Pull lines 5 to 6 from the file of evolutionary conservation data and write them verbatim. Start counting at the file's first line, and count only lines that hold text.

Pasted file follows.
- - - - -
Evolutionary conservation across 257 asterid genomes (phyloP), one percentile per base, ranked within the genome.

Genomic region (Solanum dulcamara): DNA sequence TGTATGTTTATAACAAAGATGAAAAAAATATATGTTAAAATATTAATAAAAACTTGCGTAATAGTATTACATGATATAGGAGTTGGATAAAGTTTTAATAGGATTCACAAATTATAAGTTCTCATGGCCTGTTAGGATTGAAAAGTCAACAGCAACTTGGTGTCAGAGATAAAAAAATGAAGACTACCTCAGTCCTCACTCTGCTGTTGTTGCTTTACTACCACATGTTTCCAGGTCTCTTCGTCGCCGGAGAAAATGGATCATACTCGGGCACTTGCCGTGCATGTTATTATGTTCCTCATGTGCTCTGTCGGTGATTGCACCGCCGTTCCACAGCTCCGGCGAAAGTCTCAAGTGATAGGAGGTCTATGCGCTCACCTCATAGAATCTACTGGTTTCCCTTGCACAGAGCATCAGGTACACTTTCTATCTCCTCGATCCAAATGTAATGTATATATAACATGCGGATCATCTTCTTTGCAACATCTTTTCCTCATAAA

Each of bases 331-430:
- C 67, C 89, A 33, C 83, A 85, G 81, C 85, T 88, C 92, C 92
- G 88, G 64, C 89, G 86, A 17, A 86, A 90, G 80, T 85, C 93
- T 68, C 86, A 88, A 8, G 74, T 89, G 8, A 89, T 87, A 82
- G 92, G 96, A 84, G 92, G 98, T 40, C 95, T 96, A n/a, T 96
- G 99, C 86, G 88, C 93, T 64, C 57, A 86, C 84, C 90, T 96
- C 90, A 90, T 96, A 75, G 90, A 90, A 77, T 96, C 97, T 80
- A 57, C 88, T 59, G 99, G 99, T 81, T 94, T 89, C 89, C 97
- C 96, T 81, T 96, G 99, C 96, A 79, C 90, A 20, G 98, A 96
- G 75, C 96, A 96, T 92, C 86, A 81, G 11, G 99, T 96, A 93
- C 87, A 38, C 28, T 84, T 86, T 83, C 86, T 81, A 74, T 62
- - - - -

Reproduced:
- G 88, G 64, C 89, G 86, A 17, A 86, A 90, G 80, T 85, C 93
- T 68, C 86, A 88, A 8, G 74, T 89, G 8, A 89, T 87, A 82